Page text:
Although last year was properly ‘Nielsen year’ (being 150 years since his birth), the Philharmonia Orchestra opted to continue the celebrations with a Nielsen double bill on Thursday night at The Festival Hall: his 1928 clarinet concerto (written three years before the composer’s death) and his third symphony, Sinfonia espansiva; to prevent the evening becoming too northern European, the programme began with one of Haydn’s 1788 Paris symphonies, number 83, The Hen.
Alas, it should first be mentioned that these were not the only items of music playing during the concert; the Festival Hall is currently running a particularly noisy installation downstairs, and sounds of this bled into the concert hall throughout the evening making for less-than-silent quiet moments, and creating some annoying dissonances.
Haydn’s 83rd symphony (nicknamed The Hen because of the ‘pecking’ theme in the first movement) received a no-nonsense but intelligent performance. It was a pleasure to hear Haydn being played by a modern orchestra, with its more lush string tone, as his works now seem to be more and more the preserve of original-instrument ensembles. By all accounts, though, the original Paris performance included forty violins and ten double basses (six more than present in Thursday’s performance), so perhaps a more generous stageful was appropriate after all.
The Haydn provided an undemanding counterweight to Nielsen’s challenging clarinet concerto. It was written for, and to suit the personality of, the moody and irascible Aage Oxenvad, and Mark van de Wiel, Thursday night’s soloist, wrung every last scintilla of quirkiness and discomfort out of the work, bracing his body for the virtuoso runs required of the soloist, and tackling both of the demanding cadenzas with verve and consummate skill. The orchestra, under Paavo Järvi (who are midway through a highly acclaimed Nielsen cycle) clearly knew the territory well, and turned in an equally bracing performance. Nielsen’s fifth symphony features a snare drum, and the instruction to the player is to sound as though it is disrupting the piece; the drum returns to demand attention in the clarinet concerto as almost a second soloist, and plaudits must also go to Matt Prendergast, who coaxed a suitably petulant tone out of his instrument.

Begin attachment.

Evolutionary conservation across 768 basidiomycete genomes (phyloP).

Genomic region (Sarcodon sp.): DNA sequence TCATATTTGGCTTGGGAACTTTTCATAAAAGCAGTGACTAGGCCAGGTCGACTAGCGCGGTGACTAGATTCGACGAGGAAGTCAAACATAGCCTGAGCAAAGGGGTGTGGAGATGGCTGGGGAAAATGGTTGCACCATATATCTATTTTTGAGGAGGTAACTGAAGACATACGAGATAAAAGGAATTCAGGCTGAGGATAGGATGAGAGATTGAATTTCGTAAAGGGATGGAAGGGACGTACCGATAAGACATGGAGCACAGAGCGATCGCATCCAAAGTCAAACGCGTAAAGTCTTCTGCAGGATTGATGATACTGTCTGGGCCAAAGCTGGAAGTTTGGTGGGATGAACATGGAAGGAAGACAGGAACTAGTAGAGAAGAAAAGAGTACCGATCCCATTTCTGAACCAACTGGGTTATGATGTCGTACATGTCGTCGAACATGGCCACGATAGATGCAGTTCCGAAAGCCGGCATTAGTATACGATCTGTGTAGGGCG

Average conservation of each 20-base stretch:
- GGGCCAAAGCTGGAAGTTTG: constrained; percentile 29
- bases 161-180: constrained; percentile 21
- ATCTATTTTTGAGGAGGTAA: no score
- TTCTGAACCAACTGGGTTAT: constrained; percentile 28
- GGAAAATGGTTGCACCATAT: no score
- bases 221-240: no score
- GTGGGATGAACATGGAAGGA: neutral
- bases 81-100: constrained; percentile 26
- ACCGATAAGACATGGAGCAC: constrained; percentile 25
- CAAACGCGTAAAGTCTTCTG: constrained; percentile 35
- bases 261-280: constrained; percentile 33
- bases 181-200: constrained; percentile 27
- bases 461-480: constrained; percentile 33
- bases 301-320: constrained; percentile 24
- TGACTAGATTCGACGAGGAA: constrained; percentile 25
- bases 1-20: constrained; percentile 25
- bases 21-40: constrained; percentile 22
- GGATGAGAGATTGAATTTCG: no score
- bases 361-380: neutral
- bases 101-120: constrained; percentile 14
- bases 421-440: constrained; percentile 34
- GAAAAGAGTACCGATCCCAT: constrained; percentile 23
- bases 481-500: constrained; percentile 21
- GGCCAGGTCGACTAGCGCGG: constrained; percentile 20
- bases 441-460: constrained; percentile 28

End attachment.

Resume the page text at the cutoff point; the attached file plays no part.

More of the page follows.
The third work in the programme might have been the strange love child of Haydn’s elegant measured symphony and Nielsen’s mercurial concerto. Nielsen’s third symphony is, in many ways, a neo-classical re-iteration of Beethoven’s sixth symphony: it is beautifully pastoral in nature – the second movement, particularly (which features a soprano and a baritone singing long wordless legato phrases) feels like an encapsulation of a long sunny day – although the more perturbed third movement also gives hints of the same storm that featured in Beethoven’s earlier piece, and, in spite of its pastoral quality, the symphony has an edgy feel throughout, reminding us that there has been an industrial revolution since Beethoven’s bucolic musings. Echoing the symphony’s soubriquet, Järvi’s gestures were themselves expansive – he is a conductor who makes full use of the space around him – and the orchestra responded perfectly, presenting wonderful warm string passages, enchantingly twittering woodwind birdsong, and powerful brass counterpoint; Lucy Knight and Stephen Kennedy provided just the right degree of otherworldly singing in the slow movement. The brass section was particularly fine in the last movement, in which Beethoven gives way to Dvořak, as Nielsen employs a solid peasant-like tune (inspiring a dancing foot-stamp from Järvi) to provide his finale.